I loved the wry ending of Heather Cox Richardson’s post tonight, which begins with the well-documented illegal help provided to the Trump campaign from Vladimir Putin, and how Trump’s presidency was one long dance away from the obvious fact, verified by Democrats and Republicans alike, that Trump openly (and secretly) welcomed Putin’s help and kissed up to the Russian strongman for his entire presidency. Here’s how Heather ends her excellent summary of the Trump regime:
Joining Romney in calling for new sanctions against Russia were a range of senators from both parties.
The act is called the “Holding Russia Accountable for Malign Activities Act.”
It’s worth remembering, the day after most of the nation recalled, and many celebrated, the life of Martin Luther King, Jr., that although his courageous advocacy led to changes in the laws of this great nation, his moral message did not touch many.
Yesterday, on Martin Luther King Day, Trump’s administration, in one of its final official acts (outside of executing a record-shattering number of federal prisoners), put out a 41 page book report called The 1776 Report. Written as a refutation to the “liberal” narrative (see the NY Times 1619 Project, for example) that we long tolerated a brutal and dehumanizing form of race-based slavery and have a lot of racial healing to do in this deeply racist nation, the 1776 Report purportedly refutes the idea that there is any institutional racism in this great and idealistic nation. Written in the incomparable prose of angry anti-immigration troll Stephen Miller, it has already been characterized by historians as of a piece with the rest of the deep thinking young fascist’s pronouncements and policies, informed by his masters’ uninformed views of history, race and genetics.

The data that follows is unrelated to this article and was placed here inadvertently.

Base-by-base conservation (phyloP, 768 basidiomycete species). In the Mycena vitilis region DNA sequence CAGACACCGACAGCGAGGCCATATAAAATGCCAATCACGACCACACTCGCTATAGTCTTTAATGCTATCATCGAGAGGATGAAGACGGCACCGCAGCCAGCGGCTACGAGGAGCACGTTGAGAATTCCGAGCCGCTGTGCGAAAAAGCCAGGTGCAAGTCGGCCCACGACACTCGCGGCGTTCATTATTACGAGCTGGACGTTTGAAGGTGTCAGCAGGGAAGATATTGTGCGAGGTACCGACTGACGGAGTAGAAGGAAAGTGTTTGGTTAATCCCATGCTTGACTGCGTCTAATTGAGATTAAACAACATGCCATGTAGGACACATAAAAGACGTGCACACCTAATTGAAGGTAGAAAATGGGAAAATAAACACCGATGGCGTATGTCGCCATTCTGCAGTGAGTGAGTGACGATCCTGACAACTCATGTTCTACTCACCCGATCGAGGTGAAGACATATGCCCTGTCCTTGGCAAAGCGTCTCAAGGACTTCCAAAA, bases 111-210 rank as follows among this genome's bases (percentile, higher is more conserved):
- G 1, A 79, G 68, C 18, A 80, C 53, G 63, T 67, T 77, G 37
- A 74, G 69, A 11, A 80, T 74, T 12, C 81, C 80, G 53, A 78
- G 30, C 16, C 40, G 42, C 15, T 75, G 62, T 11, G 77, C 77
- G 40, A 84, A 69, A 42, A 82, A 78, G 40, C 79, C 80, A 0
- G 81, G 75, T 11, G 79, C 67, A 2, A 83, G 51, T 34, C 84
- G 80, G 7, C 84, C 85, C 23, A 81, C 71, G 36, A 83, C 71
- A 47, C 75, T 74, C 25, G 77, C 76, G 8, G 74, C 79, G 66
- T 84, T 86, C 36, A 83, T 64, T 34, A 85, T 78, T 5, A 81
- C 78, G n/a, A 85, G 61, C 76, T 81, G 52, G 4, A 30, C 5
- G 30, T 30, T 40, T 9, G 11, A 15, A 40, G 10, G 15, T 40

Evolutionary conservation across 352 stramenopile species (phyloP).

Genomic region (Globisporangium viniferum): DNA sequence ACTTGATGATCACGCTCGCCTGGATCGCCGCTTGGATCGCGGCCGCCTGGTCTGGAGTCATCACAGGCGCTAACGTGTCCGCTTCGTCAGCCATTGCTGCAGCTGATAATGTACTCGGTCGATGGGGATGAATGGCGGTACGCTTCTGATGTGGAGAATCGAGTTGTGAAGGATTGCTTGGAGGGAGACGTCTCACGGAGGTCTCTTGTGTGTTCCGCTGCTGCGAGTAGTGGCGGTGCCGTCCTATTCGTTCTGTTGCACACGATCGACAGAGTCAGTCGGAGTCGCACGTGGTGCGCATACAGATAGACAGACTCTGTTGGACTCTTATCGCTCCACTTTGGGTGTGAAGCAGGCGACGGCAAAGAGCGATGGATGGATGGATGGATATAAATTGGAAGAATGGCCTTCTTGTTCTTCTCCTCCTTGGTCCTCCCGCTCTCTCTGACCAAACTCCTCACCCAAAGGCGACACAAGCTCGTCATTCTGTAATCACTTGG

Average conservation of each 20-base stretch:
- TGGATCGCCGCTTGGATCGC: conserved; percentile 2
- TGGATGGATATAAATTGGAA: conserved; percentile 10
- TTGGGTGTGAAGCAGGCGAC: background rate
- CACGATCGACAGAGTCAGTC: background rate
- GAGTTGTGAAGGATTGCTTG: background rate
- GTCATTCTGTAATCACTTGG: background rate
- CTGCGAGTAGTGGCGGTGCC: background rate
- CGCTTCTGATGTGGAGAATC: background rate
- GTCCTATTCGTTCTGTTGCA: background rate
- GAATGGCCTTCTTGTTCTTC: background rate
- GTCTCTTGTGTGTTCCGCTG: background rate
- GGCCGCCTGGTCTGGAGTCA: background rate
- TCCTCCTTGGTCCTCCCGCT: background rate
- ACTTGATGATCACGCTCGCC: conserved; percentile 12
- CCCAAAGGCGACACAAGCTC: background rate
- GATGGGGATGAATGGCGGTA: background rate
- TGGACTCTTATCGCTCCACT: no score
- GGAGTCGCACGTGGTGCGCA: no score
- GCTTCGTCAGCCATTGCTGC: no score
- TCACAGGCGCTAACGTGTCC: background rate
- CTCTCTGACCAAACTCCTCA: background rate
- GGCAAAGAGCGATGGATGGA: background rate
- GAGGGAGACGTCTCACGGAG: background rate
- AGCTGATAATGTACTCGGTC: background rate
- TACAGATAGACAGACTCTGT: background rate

I’m not interested, at the moment, in how debunkable this provocatively released (had to be on MLK Day, y’all) report is, how many historians have already come forward to attack it as the amateur ahistorical attempt to rewrite history that it is. I am thinking about the difference between truth-telling and endlessly repeating lies in the service of what is blandly called “ideology”.